The Department of Justice this week filed suit against Stephanie Winston Wolkoff, a former friend of first lady Melania Trump, alleging that she violated a nondisclosure agreement by publishing a tell-all book, Melania and Me: The Rise and Fall of My Friendship with The First Lady.

Citing a broad, open-ended “gratuitous services” agreement, DoJ attorneys say Wolkoff was legally bound to keep details of her work and interactions with the first family confidential. In its complaint, DoJ attorneys say the author “never submitted a draft of the book to the First Lady, her Chief of Staff, or the Office of White House Counsel” and “never received authorization to disclose any information she learned pursuant to her work under the Agreement,” which includes, according to the complaint, “personnel decisions in the Office of the First Lady, work on the First Lady’s Be Best initiative, and engagement in conversations with the President of the United States,” topics DoJ attorneys say fall squarely within the scope of her nondisclosure agreement.

The government is seeking to seize the author’s earnings from the book and place them into “a constructive trust.”

Published in September by Simon & Schuster, Wolkoff’s book does not involve state secrets. But it does detail the author’s personal relationship with the first lady and an insider look at the first family, which culminated with her agreeing to work as a volunteer on President Trump’s record-breaking $107 million, scandal-ridden inauguration event. Wolkoff’s contract with the administration was abruptly terminated in 2018, however, after it was disclosed that a company Wolkoff had set up for the inauguration allegedly received $26 million—Wolkoff has vehemently denied that money went to her.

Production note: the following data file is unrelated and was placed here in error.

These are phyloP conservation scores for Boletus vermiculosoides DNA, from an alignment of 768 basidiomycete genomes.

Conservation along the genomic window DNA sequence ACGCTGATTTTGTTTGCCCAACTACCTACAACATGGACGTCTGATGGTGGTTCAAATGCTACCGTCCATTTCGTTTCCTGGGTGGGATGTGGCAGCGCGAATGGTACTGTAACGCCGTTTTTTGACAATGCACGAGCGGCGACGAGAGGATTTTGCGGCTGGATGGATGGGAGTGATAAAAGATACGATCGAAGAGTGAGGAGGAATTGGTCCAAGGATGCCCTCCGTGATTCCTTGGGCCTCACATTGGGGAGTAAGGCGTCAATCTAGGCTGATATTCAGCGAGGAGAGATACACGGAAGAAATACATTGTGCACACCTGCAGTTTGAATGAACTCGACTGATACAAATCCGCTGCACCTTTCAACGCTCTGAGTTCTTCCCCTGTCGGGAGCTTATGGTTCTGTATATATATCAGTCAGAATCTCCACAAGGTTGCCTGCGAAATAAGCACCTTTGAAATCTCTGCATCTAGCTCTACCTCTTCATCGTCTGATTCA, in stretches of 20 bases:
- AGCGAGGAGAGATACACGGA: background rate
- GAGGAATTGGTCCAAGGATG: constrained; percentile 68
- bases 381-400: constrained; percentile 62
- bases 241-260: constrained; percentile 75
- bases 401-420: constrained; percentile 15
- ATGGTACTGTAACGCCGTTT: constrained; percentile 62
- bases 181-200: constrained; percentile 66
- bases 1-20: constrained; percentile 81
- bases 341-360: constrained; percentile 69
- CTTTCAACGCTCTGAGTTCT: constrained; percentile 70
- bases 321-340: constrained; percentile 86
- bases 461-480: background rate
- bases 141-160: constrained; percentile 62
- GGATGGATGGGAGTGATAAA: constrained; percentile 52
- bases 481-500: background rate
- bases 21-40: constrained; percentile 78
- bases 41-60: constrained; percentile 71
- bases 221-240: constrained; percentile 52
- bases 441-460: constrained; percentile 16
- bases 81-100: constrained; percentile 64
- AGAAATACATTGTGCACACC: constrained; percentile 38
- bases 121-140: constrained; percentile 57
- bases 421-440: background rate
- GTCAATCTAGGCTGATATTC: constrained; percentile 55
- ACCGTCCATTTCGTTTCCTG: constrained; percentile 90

“Did I personally receive $26 million or $1.6 million? No,” Wolkoff told reporters in May of 2019 of the brewing scandal around the inauguration. “Was I thrown under the bus? Yes.” At the time, Wolkoff also told reporters at the New York Times that she could not offer further details on inaugural spending, citing "a nondisclosure agreement with the committee that had no expiration date."

In a statement to Reuters issued yesterday, Wolkoff said she "had fulfilled all the terms of her agreement with Melania Trump" and that the confidentiality provisions in her contract ended when the White House terminated her contract. “The president and first lady’s use of the U.S. Department of Justice to silence me is a violation of my First Amendment Rights and a blatant abuse of the government to pursue their own personal interests and goals,” Wolkoff said.

Update: A spokesperson for Wolkoff's publisher, Simon & Schuster has issued the following statement: "The Department of Justice’s action is a transparent attempt to use the government as a means of intimidation against authors. We stand behind our author, Stephanie Winston Wolkoff, and her right to tell her story."